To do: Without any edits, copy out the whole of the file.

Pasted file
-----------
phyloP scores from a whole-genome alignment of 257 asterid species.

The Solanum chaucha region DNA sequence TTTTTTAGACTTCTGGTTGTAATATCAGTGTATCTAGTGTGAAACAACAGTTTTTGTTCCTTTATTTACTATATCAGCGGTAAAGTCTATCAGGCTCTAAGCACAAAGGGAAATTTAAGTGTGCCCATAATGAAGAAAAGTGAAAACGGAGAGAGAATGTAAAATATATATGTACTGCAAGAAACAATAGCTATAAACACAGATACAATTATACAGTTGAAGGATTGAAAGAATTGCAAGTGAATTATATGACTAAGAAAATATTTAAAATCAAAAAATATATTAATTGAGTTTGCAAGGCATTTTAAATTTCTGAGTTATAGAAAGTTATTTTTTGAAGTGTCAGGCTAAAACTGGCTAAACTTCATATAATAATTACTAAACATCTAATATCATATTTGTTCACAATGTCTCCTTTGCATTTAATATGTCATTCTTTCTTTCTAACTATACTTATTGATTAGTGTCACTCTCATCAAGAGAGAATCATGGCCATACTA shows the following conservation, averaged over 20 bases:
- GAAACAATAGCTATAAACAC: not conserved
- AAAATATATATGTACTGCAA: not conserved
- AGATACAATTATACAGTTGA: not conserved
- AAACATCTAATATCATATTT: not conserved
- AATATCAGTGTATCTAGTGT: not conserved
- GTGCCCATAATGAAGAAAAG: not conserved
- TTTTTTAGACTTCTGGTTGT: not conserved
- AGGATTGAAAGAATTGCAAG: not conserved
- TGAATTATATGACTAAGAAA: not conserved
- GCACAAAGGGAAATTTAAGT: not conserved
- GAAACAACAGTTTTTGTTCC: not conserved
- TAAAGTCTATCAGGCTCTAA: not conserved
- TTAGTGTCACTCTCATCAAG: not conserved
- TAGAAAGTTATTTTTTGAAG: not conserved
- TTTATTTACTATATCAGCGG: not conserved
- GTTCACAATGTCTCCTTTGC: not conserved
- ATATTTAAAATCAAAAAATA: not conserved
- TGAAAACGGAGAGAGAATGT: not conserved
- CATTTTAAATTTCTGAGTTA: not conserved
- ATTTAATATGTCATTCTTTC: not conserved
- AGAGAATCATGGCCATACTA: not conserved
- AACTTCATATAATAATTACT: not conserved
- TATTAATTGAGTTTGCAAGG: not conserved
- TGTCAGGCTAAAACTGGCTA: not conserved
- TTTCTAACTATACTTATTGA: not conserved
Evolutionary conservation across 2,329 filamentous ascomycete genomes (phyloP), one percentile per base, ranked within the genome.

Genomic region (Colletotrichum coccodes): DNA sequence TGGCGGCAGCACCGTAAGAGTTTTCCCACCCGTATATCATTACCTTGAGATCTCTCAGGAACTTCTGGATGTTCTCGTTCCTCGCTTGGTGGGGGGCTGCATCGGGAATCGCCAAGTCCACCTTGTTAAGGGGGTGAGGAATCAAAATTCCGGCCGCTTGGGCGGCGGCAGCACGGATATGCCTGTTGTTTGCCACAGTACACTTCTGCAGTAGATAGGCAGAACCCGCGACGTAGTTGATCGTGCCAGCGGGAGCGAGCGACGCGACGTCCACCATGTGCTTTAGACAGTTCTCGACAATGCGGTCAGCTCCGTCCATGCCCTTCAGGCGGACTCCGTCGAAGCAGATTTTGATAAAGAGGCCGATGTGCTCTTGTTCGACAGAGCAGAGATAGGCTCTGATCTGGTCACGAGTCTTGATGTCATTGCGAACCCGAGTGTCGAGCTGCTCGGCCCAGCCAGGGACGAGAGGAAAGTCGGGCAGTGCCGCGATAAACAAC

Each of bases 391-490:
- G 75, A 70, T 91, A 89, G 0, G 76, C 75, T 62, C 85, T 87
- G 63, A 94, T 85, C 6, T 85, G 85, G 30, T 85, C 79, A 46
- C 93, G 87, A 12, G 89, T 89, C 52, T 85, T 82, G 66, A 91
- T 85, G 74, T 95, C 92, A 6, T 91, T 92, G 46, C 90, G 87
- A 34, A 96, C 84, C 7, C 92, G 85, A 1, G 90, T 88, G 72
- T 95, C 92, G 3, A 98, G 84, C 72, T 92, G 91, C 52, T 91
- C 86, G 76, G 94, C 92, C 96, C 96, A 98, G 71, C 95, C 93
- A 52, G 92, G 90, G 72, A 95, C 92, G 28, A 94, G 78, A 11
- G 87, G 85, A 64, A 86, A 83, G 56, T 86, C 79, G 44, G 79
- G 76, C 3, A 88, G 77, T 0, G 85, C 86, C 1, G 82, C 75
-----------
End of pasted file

phyloP scores from a whole-genome alignment of 257 asterid species.

The Solanum chaucha region DNA sequence TTTTTTAGACTTCTGGTTGTAATATCAGTGTATCTAGTGTGAAACAACAGTTTTTGTTCCTTTATTTACTATATCAGCGGTAAAGTCTATCAGGCTCTAAGCACAAAGGGAAATTTAAGTGTGCCCATAATGAAGAAAAGTGAAAACGGAGAGAGAATGTAAAATATATATGTACTGCAAGAAACAATAGCTATAAACACAGATACAATTATACAGTTGAAGGATTGAAAGAATTGCAAGTGAATTATATGACTAAGAAAATATTTAAAATCAAAAAATATATTAATTGAGTTTGCAAGGCATTTTAAATTTCTGAGTTATAGAAAGTTATTTTTTGAAGTGTCAGGCTAAAACTGGCTAAACTTCATATAATAATTACTAAACATCTAATATCATATTTGTTCACAATGTCTCCTTTGCATTTAATATGTCATTCTTTCTTTCTAACTATACTTATTGATTAGTGTCACTCTCATCAAGAGAGAATCATGGCCATACTA shows the following conservation, averaged over 20 bases:
- GAAACAATAGCTATAAACAC: not conserved
- AAAATATATATGTACTGCAA: not conserved
- AGATACAATTATACAGTTGA: not conserved
- AAACATCTAATATCATATTT: not conserved
- AATATCAGTGTATCTAGTGT: not conserved
- GTGCCCATAATGAAGAAAAG: not conserved
- TTTTTTAGACTTCTGGTTGT: not conserved
- AGGATTGAAAGAATTGCAAG: not conserved
- TGAATTATATGACTAAGAAA: not conserved
- GCACAAAGGGAAATTTAAGT: not conserved
- GAAACAACAGTTTTTGTTCC: not conserved
- TAAAGTCTATCAGGCTCTAA: not conserved
- TTAGTGTCACTCTCATCAAG: not conserved
- TAGAAAGTTATTTTTTGAAG: not conserved
- TTTATTTACTATATCAGCGG: not conserved
- GTTCACAATGTCTCCTTTGC: not conserved
- ATATTTAAAATCAAAAAATA: not conserved
- TGAAAACGGAGAGAGAATGT: not conserved
- CATTTTAAATTTCTGAGTTA: not conserved
- ATTTAATATGTCATTCTTTC: not conserved
- AGAGAATCATGGCCATACTA: not conserved
- AACTTCATATAATAATTACT: not conserved
- TATTAATTGAGTTTGCAAGG: not conserved
- TGTCAGGCTAAAACTGGCTA: not conserved
- TTTCTAACTATACTTATTGA: not conserved
Evolutionary conservation across 2,329 filamentous ascomycete genomes (phyloP), one percentile per base, ranked within the genome.

Genomic region (Colletotrichum coccodes): DNA sequence TGGCGGCAGCACCGTAAGAGTTTTCCCACCCGTATATCATTACCTTGAGATCTCTCAGGAACTTCTGGATGTTCTCGTTCCTCGCTTGGTGGGGGGCTGCATCGGGAATCGCCAAGTCCACCTTGTTAAGGGGGTGAGGAATCAAAATTCCGGCCGCTTGGGCGGCGGCAGCACGGATATGCCTGTTGTTTGCCACAGTACACTTCTGCAGTAGATAGGCAGAACCCGCGACGTAGTTGATCGTGCCAGCGGGAGCGAGCGACGCGACGTCCACCATGTGCTTTAGACAGTTCTCGACAATGCGGTCAGCTCCGTCCATGCCCTTCAGGCGGACTCCGTCGAAGCAGATTTTGATAAAGAGGCCGATGTGCTCTTGTTCGACAGAGCAGAGATAGGCTCTGATCTGGTCACGAGTCTTGATGTCATTGCGAACCCGAGTGTCGAGCTGCTCGGCCCAGCCAGGGACGAGAGGAAAGTCGGGCAGTGCCGCGATAAACAAC

Each of bases 391-490:
- G 75, A 70, T 91, A 89, G 0, G 76, C 75, T 62, C 85, T 87
- G 63, A 94, T 85, C 6, T 85, G 85, G 30, T 85, C 79, A 46
- C 93, G 87, A 12, G 89, T 89, C 52, T 85, T 82, G 66, A 91
- T 85, G 74, T 95, C 92, A 6, T 91, T 92, G 46, C 90, G 87
- A 34, A 96, C 84, C 7, C 92, G 85, A 1, G 90, T 88, G 72
- T 95, C 92, G 3, A 98, G 84, C 72, T 92, G 91, C 52, T 91
- C 86, G 76, G 94, C 92, C 96, C 96, A 98, G 71, C 95, C 93
- A 52, G 92, G 90, G 72, A 95, C 92, G 28, A 94, G 78, A 11
- G 87, G 85, A 64, A 86, A 83, G 56, T 86, C 79, G 44, G 79
- G 76, C 3, A 88, G 77, T 0, G 85, C 86, C 1, G 82, C 75